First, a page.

The Interfaith Contact Group
The Brighton & Hove Interfaith Contact Group

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A Pilgrim Spirit in the Lockdown

November 11, 2020

A pilgrimage confirms one’s spiritual commitment, and is a path to self-discovery, whether the journey is physical and takes one to Mecca, Bethlehem of Char Dham, or whether it’s simply an inspired journey of the mind. Spiritual self-discovery is a bit of a challenge in lockdown, but the human spirit can thrive on challenge. 

 

This week’s Words of Connection is an invitation to make our own pilgrimage… to light a candle and read some prayers of pilgrimage and also poetry recalling spiritual journeys, ending with a reminder of the peace of home and the hearthside.

We open with two pilgrimage prayers. This is followed with a graceful blessing “For the Traveller” by John O’Donohue. We then have two poems by John Masefield – words of passion by a poet very much in love with travel, and with strong beliefs about the continuity of the soul. We close with a short reminder of the fascination of distant lands, and maybe the best choice in the end – one’s home. This closing poem is by Dorothy Parker.

Lastly I would like to invite you to take a four minute pilgrimage, flying over our most beautiful Sussex and Hampshire countryside. It’s a short film entitled The South Downs by Air.

Once more, thank you for your support and real enthusiasm. Words of Connection is for you, and it will continue to appear every week during this strange and difficult time… carrying the hope that it serves a spiritual role in your life.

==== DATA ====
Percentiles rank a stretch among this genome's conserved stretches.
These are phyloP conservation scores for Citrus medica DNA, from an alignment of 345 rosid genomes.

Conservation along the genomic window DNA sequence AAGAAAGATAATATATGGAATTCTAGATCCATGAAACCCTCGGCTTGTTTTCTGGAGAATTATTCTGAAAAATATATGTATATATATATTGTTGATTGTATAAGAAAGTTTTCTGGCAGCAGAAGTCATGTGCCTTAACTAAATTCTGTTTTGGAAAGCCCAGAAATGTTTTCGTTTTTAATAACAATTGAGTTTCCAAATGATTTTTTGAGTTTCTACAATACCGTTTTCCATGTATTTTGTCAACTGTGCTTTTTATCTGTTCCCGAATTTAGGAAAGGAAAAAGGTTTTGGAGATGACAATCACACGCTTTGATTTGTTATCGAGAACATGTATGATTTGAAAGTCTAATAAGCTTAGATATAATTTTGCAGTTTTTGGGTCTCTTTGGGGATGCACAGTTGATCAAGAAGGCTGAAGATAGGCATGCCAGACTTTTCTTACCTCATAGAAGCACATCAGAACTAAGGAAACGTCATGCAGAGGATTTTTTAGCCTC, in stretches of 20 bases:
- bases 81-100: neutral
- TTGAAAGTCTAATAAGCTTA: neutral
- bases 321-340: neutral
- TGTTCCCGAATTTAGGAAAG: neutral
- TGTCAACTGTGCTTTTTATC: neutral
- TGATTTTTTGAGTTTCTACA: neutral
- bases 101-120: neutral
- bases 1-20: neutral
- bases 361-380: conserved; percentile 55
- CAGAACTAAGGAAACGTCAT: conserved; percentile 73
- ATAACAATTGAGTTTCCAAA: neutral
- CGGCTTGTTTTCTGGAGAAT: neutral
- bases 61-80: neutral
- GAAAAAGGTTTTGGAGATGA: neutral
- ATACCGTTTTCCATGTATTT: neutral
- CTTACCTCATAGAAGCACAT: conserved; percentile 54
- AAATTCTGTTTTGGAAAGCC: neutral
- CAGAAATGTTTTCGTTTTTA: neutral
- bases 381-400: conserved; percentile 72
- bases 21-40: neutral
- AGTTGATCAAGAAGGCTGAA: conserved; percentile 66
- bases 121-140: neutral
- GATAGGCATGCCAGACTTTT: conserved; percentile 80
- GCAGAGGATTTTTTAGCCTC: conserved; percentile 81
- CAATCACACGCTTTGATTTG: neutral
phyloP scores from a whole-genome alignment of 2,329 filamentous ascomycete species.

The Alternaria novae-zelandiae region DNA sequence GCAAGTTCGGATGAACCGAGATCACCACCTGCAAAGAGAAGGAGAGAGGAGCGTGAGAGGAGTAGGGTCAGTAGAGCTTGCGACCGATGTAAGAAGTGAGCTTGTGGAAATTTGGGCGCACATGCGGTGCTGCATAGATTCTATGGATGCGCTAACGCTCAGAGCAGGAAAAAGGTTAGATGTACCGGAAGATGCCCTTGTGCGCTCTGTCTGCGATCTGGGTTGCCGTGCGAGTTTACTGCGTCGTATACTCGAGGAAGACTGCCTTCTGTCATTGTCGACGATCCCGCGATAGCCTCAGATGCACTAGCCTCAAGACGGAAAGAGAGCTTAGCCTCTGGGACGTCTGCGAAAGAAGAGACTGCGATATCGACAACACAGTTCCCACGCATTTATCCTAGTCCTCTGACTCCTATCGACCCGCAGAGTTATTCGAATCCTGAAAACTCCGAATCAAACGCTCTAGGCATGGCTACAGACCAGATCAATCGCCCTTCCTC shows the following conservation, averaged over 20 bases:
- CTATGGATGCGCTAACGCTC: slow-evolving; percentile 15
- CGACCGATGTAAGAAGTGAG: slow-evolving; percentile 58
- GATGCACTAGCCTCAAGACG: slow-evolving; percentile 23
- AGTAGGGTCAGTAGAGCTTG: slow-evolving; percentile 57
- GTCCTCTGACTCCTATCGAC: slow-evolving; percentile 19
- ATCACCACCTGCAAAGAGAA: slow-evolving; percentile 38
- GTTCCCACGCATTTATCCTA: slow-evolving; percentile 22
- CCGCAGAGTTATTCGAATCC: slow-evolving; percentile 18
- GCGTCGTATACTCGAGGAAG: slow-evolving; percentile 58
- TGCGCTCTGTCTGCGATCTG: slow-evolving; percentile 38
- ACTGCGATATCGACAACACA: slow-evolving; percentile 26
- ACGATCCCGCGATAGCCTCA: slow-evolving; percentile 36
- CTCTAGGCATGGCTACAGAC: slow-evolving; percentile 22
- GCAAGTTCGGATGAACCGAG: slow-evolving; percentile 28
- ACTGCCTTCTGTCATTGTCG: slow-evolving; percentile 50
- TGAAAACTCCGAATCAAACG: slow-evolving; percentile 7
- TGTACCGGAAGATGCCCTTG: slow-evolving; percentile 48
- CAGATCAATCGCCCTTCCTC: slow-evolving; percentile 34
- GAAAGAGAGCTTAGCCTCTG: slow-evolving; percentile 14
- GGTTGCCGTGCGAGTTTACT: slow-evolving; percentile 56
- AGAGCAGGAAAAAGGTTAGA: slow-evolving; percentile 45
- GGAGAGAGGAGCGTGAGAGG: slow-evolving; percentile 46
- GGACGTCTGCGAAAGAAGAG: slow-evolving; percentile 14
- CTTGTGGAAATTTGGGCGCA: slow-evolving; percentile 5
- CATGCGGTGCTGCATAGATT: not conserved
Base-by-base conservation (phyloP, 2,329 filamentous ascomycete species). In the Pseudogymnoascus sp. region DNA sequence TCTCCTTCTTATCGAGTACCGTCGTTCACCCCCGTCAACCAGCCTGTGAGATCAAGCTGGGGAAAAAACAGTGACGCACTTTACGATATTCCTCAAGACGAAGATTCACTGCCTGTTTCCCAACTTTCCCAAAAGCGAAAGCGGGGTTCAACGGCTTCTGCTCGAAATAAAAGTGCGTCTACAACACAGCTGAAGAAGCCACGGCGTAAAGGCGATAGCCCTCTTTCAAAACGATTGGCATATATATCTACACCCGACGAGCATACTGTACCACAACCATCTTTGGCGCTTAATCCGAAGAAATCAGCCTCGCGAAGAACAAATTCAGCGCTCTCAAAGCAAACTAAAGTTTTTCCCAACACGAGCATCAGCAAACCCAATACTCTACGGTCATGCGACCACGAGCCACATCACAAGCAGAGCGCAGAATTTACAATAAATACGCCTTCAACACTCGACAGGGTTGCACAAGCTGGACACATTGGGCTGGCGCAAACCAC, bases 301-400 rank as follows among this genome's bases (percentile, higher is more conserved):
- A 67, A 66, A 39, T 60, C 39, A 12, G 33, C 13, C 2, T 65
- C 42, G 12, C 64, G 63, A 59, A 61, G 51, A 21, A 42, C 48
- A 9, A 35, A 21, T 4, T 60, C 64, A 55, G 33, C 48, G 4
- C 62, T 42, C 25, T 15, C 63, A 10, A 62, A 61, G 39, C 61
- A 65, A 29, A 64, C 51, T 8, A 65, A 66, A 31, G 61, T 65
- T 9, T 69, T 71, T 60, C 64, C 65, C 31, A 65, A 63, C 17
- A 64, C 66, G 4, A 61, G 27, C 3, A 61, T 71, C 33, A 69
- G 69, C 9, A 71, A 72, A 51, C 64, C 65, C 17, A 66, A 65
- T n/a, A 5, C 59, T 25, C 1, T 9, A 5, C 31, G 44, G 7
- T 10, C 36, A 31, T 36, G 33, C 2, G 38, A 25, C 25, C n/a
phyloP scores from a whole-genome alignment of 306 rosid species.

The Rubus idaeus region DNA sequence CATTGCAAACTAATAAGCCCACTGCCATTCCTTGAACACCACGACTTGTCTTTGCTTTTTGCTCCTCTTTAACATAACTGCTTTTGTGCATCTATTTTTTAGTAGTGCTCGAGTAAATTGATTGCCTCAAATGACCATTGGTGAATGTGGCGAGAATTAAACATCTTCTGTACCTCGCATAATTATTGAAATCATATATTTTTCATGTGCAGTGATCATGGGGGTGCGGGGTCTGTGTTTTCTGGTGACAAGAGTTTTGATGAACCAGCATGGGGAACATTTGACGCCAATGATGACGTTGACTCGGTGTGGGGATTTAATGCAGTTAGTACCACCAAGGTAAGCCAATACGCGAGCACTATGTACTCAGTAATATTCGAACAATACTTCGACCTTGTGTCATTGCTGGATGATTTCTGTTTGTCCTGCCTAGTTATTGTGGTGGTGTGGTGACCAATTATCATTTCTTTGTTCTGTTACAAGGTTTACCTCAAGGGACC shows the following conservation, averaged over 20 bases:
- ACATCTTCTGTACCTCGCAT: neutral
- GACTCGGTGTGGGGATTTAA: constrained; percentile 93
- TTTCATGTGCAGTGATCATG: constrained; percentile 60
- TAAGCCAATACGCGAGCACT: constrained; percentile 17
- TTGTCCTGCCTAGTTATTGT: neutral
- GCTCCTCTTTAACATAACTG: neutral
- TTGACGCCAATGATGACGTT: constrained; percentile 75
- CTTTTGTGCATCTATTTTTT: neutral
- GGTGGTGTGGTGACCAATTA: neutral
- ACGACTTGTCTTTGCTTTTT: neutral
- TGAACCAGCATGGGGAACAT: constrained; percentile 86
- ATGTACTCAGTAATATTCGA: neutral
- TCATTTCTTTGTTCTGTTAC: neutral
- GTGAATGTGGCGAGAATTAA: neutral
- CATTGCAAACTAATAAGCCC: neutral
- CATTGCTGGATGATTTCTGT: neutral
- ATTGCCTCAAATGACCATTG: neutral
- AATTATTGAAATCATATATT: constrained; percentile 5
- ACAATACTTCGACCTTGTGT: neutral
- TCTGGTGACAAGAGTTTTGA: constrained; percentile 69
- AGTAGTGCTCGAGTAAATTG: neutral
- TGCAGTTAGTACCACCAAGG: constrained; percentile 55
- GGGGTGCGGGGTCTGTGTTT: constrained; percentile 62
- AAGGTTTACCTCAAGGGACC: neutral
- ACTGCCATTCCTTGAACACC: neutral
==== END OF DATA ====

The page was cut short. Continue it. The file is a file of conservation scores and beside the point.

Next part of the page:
Very best wishes,

Anthea
Chair IFCG

 

PILGRIM PRAYER
Thomas Merton

My Lord God, I have no idea where I am going.
I do not see the road ahead of me.
I cannot know for certain where it will end.
Nor do I really know myself, and the fact that I think that I am following your will does not mean that I am actually doing so.

But I believe that the desire to please you does in fact please you.
And I hope that I have that desire in all that I am doing.
I hope that I will never do anything apart from that desire.
And I know that if I do this you will lead me by the right road though I may know nothing about it. Therefore will I trust you always though I may seem to be lost and in the shadow of death.

I will not fear, for you are ever with me, and will never leave me to face my perils alone. Amen

 

PILGRIM’S PRAYER FROM LA FABA ON THE CAMINO TO SANTIAGO (FOUND AT O CEBREIRO) 

Although I may have travelled all the roads, crossed mountains and valleys from East to West, if I have not discovered the freedom to be myself, I have arrived nowhere.

Although I may have shared all my possessions with people of other languages and cultures; made friends with Pilgrims of a thousand paths, or shared hostels with saints and princes, if I am not capable of forgiving my neighbour tomorrow, I have arrived nowhere.

Although I may have carried my pack from beginning to end and waited for every Pilgrim in need of encouragement, or given my bed to one who arrived later than I,
given my bottle of water in exchange for nothing;

if upon return to my home and work,
I am not able to create brotherhood
or to make happiness, peace and unity, I have arrived nowhere.

Although I may have had food and water each day, and enjoyed a roof and shower every night;
or may have had my injuries well attended,
if I have not discovered in all that the love of God, I have arrived nowhere.

Although I may have seen all the monuments
and contemplated the best sunsets;
although I may have learned a greeting in every language or tasted the clean water from every fountain;
if I have not discovered who is the author
of so much free beauty and so much peace,
I have arrived nowhere.

If from today I do not continue walking in your path, searching and living according to what I have learned; if from today I do not see in every person, friend or foe a companion on the Camino;
if from today I cannot recognize God,
the God of Jesus of Nazareth
as the one God of my life,
I have arrived nowhere.

 

BLESSING FOR THE TRAVELLER
John O’Donohue

Every time you leave home,
Another road takes you
Into a world you were never in.

New strangers on other paths await.
New places that have never seen you